Indiana, like many states, maintains laws pertaining to archaeological sites and cultural objects. Plain language answers to common questions are below.
Archaeology and the Law
YES. The Indiana Historic Preservation Act provides protection for archaeological sites and historic burial sites regardless of their location on state or private lands. All archaeological sites with artifacts dating before December 31, 1870, are protected under this act. Human burial sites are afforded protection under the Indiana General Cemetery Act and others. Development plans are required for disturbing ground within 100 feet of burial grounds for the purpose of excavating or covering over the ground or erecting, altering, or repairing any structure. Indiana code does not allow agricultural activities (such as plowing) that damage a cemetery.
An “artifact” is defined as“(1) a feature that is: (A) nonportable evidence of past human behavior or activity; (B) found on or in the ground, including structural remains; (C) formed before December 31, 1870 or an object made, modified, or used before December 31, 1870.”
It is not illegal to collect artifacts from the surface of sites as long as the collector has the landowner’s permission to be on the property and collect artifacts.
Artifacts and materials belong to the property owner unless he or she assigns ownership of the materials to another party.
Indiana State law says that a person who disturbs the ground for the purpose of discovering, uncovering, or moving archaeological sites or features with artifacts dating before Dec. 31, 1870 or human remains buried before January 1, 1940, must do so in accordance with an approved plan from the Indiana Department of Natural Resources (IDNR).
Any disturbance, vandalism, or looting of an archaeological site should be reported immediately to either local law enforcement officials (who will then contact Conservation Officers) or the Division of Historic Preservation and Archaeology (317/232-1646).
Any discovery of human remains or possible human remains should be left undisturbed and reported to the County Coroner, IDNR, Division of Law Enforcement, and the IDNR, Division of Historic Preservation and Archaeology as soon as possible.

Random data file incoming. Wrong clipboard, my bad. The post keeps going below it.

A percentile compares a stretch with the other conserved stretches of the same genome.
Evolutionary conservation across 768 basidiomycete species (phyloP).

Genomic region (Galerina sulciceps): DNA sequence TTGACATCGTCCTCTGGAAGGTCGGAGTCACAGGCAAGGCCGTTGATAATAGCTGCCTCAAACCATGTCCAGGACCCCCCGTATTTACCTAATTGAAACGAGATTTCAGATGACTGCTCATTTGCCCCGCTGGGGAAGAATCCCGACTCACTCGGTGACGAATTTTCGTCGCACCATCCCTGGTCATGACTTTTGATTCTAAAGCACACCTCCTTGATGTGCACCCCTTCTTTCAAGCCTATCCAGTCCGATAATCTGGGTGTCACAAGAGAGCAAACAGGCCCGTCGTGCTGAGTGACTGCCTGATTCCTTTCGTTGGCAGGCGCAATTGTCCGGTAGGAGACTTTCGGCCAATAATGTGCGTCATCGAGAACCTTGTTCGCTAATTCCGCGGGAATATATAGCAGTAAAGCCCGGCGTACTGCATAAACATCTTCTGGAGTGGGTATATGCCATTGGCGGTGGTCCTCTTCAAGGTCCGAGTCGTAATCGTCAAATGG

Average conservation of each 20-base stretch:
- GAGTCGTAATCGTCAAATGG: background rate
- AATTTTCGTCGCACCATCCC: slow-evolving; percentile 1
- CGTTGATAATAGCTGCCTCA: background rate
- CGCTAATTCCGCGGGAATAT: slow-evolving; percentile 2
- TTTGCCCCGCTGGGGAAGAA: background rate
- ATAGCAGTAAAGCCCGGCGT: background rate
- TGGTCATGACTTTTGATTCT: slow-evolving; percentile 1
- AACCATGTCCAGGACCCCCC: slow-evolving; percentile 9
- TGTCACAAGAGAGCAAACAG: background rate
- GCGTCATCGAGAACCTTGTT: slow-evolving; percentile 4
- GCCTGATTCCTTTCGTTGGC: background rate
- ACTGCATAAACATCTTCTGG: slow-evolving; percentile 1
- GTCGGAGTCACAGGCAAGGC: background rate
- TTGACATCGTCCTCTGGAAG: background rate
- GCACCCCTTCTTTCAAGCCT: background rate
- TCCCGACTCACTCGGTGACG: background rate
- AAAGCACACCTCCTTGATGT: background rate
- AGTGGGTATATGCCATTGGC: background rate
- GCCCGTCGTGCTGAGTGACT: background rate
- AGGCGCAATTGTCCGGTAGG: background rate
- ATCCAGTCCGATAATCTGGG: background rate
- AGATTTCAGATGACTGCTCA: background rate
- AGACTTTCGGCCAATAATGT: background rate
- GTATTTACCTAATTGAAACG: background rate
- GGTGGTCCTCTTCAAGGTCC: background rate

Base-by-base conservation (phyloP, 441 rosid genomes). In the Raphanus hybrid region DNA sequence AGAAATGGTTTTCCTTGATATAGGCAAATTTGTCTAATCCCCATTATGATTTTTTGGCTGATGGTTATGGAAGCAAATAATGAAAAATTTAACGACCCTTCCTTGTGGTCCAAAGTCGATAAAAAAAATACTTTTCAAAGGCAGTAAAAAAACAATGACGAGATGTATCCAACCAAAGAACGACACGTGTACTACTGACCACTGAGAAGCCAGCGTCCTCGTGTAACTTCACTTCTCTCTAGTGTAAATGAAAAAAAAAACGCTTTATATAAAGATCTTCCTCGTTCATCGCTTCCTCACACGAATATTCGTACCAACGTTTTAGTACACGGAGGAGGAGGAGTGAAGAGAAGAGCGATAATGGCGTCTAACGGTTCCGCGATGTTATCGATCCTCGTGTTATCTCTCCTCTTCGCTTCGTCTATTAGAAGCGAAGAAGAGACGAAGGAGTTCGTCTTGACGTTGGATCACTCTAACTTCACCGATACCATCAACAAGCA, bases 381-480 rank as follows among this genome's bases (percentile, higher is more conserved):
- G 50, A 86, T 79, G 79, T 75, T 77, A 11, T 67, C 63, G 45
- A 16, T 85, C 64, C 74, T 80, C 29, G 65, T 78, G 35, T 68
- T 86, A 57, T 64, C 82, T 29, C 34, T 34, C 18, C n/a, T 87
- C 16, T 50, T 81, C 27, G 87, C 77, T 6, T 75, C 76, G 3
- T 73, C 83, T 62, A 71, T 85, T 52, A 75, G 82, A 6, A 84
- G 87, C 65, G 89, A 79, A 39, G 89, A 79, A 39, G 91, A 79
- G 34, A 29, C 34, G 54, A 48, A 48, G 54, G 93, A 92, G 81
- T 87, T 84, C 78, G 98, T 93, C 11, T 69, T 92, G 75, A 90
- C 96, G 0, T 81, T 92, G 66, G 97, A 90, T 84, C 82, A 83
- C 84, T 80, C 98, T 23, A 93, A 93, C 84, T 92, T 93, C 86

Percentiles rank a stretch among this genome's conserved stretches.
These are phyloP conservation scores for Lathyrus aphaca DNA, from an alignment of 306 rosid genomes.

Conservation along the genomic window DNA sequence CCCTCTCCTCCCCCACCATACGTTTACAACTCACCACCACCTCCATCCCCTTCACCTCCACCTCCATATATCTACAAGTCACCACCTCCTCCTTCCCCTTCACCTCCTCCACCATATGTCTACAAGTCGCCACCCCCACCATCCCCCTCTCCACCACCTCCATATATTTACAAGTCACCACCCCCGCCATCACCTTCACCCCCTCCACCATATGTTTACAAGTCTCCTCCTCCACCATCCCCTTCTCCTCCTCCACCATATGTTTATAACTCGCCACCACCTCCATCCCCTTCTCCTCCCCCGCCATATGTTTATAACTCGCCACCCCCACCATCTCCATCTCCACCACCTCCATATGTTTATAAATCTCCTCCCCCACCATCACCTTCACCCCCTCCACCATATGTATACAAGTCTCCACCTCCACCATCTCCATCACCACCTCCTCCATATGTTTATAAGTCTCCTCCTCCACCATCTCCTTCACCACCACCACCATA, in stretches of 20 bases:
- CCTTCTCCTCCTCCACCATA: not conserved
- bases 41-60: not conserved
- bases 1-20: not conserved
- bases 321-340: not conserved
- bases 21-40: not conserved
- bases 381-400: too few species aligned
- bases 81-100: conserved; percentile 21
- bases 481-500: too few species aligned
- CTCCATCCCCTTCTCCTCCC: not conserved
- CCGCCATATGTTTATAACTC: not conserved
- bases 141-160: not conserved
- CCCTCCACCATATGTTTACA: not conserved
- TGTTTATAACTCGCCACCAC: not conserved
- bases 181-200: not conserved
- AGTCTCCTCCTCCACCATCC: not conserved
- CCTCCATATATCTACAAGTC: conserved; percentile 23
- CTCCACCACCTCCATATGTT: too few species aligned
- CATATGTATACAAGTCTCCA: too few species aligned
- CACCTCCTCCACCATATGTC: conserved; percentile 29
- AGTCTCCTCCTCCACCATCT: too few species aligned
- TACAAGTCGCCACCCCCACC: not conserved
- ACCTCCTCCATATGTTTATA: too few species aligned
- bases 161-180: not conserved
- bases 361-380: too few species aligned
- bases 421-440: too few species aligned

The site or burial discovery must be reported to the IDNR within two working days. If the find is not reported, or disturbance of the site continues without consultation with the DNR, the law is being broken. When the discovery is reported to IDNR, law enforcement officers and professional archaeologists investigate the discovery and decide on a course of action to protect the site.
Yes, the penalties are assessed based on the nature of the crime. Crimes may be classified as Class A, C, or D felonies. For a detailed explanation of the penalties please download the PDF referenced above.
For additional information...
For additional information on the laws regarding archaeological resources in Indiana, visit the Department of Natural Resources, Division of Historic Preservation and Archaeology.
Any questions regarding archaeology in Indiana may be directed to:
State Archaeologist, Amy L. Johnson
Indiana Department of Natural Resources Division of Historic Preservation and Archaeology (DHPA)
402 West Washington Street, Room W274
Indianapolis, IN 46204-2739
Email Amy L. Johnson, State Archaeologist for the DHPA at email@example.com.